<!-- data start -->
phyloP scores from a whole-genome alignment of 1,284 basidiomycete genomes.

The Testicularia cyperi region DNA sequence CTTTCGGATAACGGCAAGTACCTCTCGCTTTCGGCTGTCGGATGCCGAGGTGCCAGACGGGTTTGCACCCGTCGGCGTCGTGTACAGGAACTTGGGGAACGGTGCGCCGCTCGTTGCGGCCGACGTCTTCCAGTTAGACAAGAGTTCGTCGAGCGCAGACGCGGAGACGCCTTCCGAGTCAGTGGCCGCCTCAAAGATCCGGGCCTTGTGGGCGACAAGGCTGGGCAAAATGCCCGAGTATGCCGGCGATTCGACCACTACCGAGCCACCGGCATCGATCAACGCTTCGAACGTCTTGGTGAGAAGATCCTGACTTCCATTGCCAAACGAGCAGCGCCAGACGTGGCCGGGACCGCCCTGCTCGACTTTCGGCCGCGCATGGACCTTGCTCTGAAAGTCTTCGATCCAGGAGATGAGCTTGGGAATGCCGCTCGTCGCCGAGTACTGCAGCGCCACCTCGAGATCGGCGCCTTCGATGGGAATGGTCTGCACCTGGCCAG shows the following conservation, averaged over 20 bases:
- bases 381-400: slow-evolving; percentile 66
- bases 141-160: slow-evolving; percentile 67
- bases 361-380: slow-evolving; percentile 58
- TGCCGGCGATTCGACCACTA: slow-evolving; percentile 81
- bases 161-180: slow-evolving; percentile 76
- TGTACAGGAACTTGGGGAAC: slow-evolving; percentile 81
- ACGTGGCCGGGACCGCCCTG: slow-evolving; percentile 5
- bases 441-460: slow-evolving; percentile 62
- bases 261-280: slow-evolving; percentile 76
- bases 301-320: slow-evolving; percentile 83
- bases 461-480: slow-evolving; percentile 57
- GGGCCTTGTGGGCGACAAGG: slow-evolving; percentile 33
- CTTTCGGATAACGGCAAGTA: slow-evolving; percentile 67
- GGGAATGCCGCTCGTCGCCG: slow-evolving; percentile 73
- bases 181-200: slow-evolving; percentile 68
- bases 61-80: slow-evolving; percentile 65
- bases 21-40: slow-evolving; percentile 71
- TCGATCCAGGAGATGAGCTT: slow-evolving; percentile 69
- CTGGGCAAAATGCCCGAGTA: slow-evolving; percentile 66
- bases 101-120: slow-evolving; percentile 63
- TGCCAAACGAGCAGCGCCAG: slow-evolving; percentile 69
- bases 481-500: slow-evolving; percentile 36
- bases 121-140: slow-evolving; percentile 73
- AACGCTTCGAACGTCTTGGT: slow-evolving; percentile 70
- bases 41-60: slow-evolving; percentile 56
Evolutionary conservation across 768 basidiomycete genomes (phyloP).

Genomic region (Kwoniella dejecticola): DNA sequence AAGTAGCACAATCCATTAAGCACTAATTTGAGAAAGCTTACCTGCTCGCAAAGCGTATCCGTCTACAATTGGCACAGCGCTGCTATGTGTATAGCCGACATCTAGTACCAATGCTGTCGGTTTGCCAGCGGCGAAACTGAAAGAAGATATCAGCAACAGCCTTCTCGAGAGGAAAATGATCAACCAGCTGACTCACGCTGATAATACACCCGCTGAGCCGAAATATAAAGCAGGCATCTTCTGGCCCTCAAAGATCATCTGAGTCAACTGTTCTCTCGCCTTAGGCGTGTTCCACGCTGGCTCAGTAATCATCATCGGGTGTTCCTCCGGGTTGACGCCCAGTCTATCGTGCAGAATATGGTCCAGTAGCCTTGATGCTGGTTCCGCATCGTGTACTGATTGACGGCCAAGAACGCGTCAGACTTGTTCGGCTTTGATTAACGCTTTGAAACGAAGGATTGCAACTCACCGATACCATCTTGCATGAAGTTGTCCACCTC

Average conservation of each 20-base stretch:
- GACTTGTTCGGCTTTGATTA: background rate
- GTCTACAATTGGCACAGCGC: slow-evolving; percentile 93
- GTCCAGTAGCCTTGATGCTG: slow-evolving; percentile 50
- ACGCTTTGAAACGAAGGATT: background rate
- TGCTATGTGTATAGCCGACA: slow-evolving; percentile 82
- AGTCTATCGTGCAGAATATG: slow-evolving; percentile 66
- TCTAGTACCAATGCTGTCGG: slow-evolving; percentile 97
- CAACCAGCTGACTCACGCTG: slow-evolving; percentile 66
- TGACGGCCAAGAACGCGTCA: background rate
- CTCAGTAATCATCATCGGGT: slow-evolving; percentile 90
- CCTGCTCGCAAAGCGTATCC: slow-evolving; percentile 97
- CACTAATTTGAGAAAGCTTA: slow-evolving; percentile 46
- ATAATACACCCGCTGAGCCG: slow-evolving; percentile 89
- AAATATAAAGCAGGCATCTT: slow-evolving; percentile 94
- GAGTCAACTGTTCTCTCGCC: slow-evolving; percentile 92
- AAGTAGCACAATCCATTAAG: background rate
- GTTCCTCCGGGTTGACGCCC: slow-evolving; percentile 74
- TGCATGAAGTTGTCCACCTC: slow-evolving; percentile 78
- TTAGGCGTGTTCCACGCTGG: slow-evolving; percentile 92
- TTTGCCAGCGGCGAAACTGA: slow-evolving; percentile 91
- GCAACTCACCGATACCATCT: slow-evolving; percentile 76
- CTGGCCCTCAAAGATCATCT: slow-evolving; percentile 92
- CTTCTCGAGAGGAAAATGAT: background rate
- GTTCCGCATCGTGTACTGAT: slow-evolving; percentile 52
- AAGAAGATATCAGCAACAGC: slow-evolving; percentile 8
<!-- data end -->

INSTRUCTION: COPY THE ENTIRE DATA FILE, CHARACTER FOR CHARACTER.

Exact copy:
phyloP scores from a whole-genome alignment of 1,284 basidiomycete genomes.

The Testicularia cyperi region DNA sequence CTTTCGGATAACGGCAAGTACCTCTCGCTTTCGGCTGTCGGATGCCGAGGTGCCAGACGGGTTTGCACCCGTCGGCGTCGTGTACAGGAACTTGGGGAACGGTGCGCCGCTCGTTGCGGCCGACGTCTTCCAGTTAGACAAGAGTTCGTCGAGCGCAGACGCGGAGACGCCTTCCGAGTCAGTGGCCGCCTCAAAGATCCGGGCCTTGTGGGCGACAAGGCTGGGCAAAATGCCCGAGTATGCCGGCGATTCGACCACTACCGAGCCACCGGCATCGATCAACGCTTCGAACGTCTTGGTGAGAAGATCCTGACTTCCATTGCCAAACGAGCAGCGCCAGACGTGGCCGGGACCGCCCTGCTCGACTTTCGGCCGCGCATGGACCTTGCTCTGAAAGTCTTCGATCCAGGAGATGAGCTTGGGAATGCCGCTCGTCGCCGAGTACTGCAGCGCCACCTCGAGATCGGCGCCTTCGATGGGAATGGTCTGCACCTGGCCAG shows the following conservation, averaged over 20 bases:
- bases 381-400: slow-evolving; percentile 66
- bases 141-160: slow-evolving; percentile 67
- bases 361-380: slow-evolving; percentile 58
- TGCCGGCGATTCGACCACTA: slow-evolving; percentile 81
- bases 161-180: slow-evolving; percentile 76
- TGTACAGGAACTTGGGGAAC: slow-evolving; percentile 81
- ACGTGGCCGGGACCGCCCTG: slow-evolving; percentile 5
- bases 441-460: slow-evolving; percentile 62
- bases 261-280: slow-evolving; percentile 76
- bases 301-320: slow-evolving; percentile 83
- bases 461-480: slow-evolving; percentile 57
- GGGCCTTGTGGGCGACAAGG: slow-evolving; percentile 33
- CTTTCGGATAACGGCAAGTA: slow-evolving; percentile 67
- GGGAATGCCGCTCGTCGCCG: slow-evolving; percentile 73
- bases 181-200: slow-evolving; percentile 68
- bases 61-80: slow-evolving; percentile 65
- bases 21-40: slow-evolving; percentile 71
- TCGATCCAGGAGATGAGCTT: slow-evolving; percentile 69
- CTGGGCAAAATGCCCGAGTA: slow-evolving; percentile 66
- bases 101-120: slow-evolving; percentile 63
- TGCCAAACGAGCAGCGCCAG: slow-evolving; percentile 69
- bases 481-500: slow-evolving; percentile 36
- bases 121-140: slow-evolving; percentile 73
- AACGCTTCGAACGTCTTGGT: slow-evolving; percentile 70
- bases 41-60: slow-evolving; percentile 56
Evolutionary conservation across 768 basidiomycete genomes (phyloP).

Genomic region (Kwoniella dejecticola): DNA sequence AAGTAGCACAATCCATTAAGCACTAATTTGAGAAAGCTTACCTGCTCGCAAAGCGTATCCGTCTACAATTGGCACAGCGCTGCTATGTGTATAGCCGACATCTAGTACCAATGCTGTCGGTTTGCCAGCGGCGAAACTGAAAGAAGATATCAGCAACAGCCTTCTCGAGAGGAAAATGATCAACCAGCTGACTCACGCTGATAATACACCCGCTGAGCCGAAATATAAAGCAGGCATCTTCTGGCCCTCAAAGATCATCTGAGTCAACTGTTCTCTCGCCTTAGGCGTGTTCCACGCTGGCTCAGTAATCATCATCGGGTGTTCCTCCGGGTTGACGCCCAGTCTATCGTGCAGAATATGGTCCAGTAGCCTTGATGCTGGTTCCGCATCGTGTACTGATTGACGGCCAAGAACGCGTCAGACTTGTTCGGCTTTGATTAACGCTTTGAAACGAAGGATTGCAACTCACCGATACCATCTTGCATGAAGTTGTCCACCTC

Average conservation of each 20-base stretch:
- GACTTGTTCGGCTTTGATTA: background rate
- GTCTACAATTGGCACAGCGC: slow-evolving; percentile 93
- GTCCAGTAGCCTTGATGCTG: slow-evolving; percentile 50
- ACGCTTTGAAACGAAGGATT: background rate
- TGCTATGTGTATAGCCGACA: slow-evolving; percentile 82
- AGTCTATCGTGCAGAATATG: slow-evolving; percentile 66
- TCTAGTACCAATGCTGTCGG: slow-evolving; percentile 97
- CAACCAGCTGACTCACGCTG: slow-evolving; percentile 66
- TGACGGCCAAGAACGCGTCA: background rate
- CTCAGTAATCATCATCGGGT: slow-evolving; percentile 90
- CCTGCTCGCAAAGCGTATCC: slow-evolving; percentile 97
- CACTAATTTGAGAAAGCTTA: slow-evolving; percentile 46
- ATAATACACCCGCTGAGCCG: slow-evolving; percentile 89
- AAATATAAAGCAGGCATCTT: slow-evolving; percentile 94
- GAGTCAACTGTTCTCTCGCC: slow-evolving; percentile 92
- AAGTAGCACAATCCATTAAG: background rate
- GTTCCTCCGGGTTGACGCCC: slow-evolving; percentile 74
- TGCATGAAGTTGTCCACCTC: slow-evolving; percentile 78
- TTAGGCGTGTTCCACGCTGG: slow-evolving; percentile 92
- TTTGCCAGCGGCGAAACTGA: slow-evolving; percentile 91
- GCAACTCACCGATACCATCT: slow-evolving; percentile 76
- CTGGCCCTCAAAGATCATCT: slow-evolving; percentile 92
- CTTCTCGAGAGGAAAATGAT: background rate
- GTTCCGCATCGTGTACTGAT: slow-evolving; percentile 52
- AAGAAGATATCAGCAACAGC: slow-evolving; percentile 8